PARTICIA RODAS BACA, Minister for Foreign affairs of Honduras, said three years ago, Manuel Zalaya, the President of her country, had come to propose honest, easy solutions to respond to the major challenges faced by society, and to diminish terrible differences between the rich and the poor. He had fought for the rights of migrants and the forgotten, she said. With simple and effective proposals, President Zalaya had constantly called for a fairer world that would lighten the burden of shame on the poor and the misery of the many.
She said the President had also called for a world of tolerance, mutual respect and cooperation in order to build a better world. Criminal hordes, she said, had forced Honduras back to an issue it thought had been relegated to the past. She said that while she was speaking, the President was being held “under siege” by military forces. He was being menaced and everyone was holding their breath as the life of the President and the people was in peril, she warned.
She held up her cell phone to the microphone so President Zelaya could address the Assembly via telephone from the Brazilin embassy in Tegucigalpa, the Honduran capital, where he has been holed up for just over a week. Mr. Zelay said he wanted to dispel any doubts as to whether or not his country had been gripped by a dictatorship. He said he had been subjected to a coup d’état, one that had oppressed the rights of the people. When the people had been silenced, a serious crime had taken place.
Nonetheless, he called for the rule of law to be restored and for civilized nations of the world to receive support to maintain a stand against barbarism. He called for the United Nations to help restore the freedom and rule of law Honduras deserved. He saluted the courage of Brazil’s President Luiz Inácio Lula da Silva to uphold the need for democracy, and called on the United Nations to reverse the coup and to ensure that all countries had the right to democracy.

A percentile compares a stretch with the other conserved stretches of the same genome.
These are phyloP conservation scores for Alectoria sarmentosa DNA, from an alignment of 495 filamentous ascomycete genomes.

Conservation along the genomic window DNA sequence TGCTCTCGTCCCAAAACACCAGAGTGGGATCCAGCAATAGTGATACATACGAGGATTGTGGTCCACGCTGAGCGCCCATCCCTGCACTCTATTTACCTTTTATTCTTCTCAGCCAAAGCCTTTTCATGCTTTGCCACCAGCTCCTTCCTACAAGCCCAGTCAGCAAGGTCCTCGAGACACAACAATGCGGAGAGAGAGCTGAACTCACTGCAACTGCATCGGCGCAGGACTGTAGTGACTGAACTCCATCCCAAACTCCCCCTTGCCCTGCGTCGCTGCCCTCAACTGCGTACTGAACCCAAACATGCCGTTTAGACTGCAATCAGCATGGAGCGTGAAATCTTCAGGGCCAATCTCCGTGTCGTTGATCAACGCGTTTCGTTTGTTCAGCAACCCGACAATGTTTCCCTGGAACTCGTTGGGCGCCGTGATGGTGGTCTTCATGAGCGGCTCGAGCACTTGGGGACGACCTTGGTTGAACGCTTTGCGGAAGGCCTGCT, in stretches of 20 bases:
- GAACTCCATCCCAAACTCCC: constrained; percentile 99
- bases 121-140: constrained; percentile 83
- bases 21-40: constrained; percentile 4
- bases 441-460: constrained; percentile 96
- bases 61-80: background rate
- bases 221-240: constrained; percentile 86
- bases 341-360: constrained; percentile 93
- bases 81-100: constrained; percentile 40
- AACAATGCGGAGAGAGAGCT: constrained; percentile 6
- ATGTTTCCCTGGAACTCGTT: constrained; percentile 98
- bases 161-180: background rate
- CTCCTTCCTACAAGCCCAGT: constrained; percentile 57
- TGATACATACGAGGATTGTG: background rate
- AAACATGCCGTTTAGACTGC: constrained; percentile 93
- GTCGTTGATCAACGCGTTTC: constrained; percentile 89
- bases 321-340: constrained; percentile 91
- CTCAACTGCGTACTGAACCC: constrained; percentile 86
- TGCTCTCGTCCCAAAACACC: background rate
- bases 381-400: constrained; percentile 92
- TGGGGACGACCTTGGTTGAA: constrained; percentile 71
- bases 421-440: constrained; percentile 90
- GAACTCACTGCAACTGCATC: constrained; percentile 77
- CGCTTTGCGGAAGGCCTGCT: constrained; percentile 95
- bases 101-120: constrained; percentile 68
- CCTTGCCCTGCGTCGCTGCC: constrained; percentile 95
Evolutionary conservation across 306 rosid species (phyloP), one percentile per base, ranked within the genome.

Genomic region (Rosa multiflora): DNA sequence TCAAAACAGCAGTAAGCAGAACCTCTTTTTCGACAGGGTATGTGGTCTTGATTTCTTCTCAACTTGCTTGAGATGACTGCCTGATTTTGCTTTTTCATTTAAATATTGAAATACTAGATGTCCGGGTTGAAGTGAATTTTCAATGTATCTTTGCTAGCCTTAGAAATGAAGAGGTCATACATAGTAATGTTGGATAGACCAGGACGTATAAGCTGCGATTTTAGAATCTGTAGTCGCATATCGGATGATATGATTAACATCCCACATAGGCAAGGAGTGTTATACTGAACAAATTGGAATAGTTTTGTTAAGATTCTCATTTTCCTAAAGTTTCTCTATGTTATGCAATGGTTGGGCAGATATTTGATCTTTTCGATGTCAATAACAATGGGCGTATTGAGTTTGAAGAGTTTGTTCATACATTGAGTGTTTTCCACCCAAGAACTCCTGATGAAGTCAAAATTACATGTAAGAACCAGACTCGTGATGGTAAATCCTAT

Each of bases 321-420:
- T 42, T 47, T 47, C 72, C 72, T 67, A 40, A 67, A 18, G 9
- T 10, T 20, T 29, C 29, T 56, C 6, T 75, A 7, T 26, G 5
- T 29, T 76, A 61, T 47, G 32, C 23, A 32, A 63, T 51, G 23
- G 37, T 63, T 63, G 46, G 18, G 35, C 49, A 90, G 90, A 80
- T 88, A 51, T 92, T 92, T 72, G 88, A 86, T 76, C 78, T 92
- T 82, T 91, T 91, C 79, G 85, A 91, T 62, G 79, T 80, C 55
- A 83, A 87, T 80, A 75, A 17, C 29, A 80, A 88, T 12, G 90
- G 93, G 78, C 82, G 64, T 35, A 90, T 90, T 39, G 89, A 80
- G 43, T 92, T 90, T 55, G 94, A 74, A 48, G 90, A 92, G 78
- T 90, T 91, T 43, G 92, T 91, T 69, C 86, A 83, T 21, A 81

As the President was being “threatened” while taking refuge at the Brazilian embassy, Ms. Rodas Boca said she had come to report on the terrible impact of the resulting recession on the people. Describing the severity of tensions in the country, she said passage through airports had been closed, news and media networks had been dismantled and that a “state of siege” had been declared, rendering the constitution null and void.
There had also been reports of women being raped during protests, she said, likening Honduras to an enormous growing prison and a concentration camp, adding that the entire Central American country had become militarized and taken over by dangerous mercenaries. Recalling her country’s history of strife, she said that it had fought against conquest, colonization and economic differences. Now Honduras was continuing to fight peacefully, for freedom and self-determination, with only the truth as its weapon, three months to the day it had been robbed of its Constitution.
She went on to stress that “no matter how small we are, we deserve no less than any other society”. Hailing the heroic acts of everyday Hondurans, who had worked and walked tirelessly and peacefully for days, she was certain that the unwavering support of the international community would make it possible for them to reclaim their democratic path. “They put their feet firmly to the ground, on the soil that gave birth to them”, she said, praising the people’s non-violent mediation efforts to find solutions to the crisis.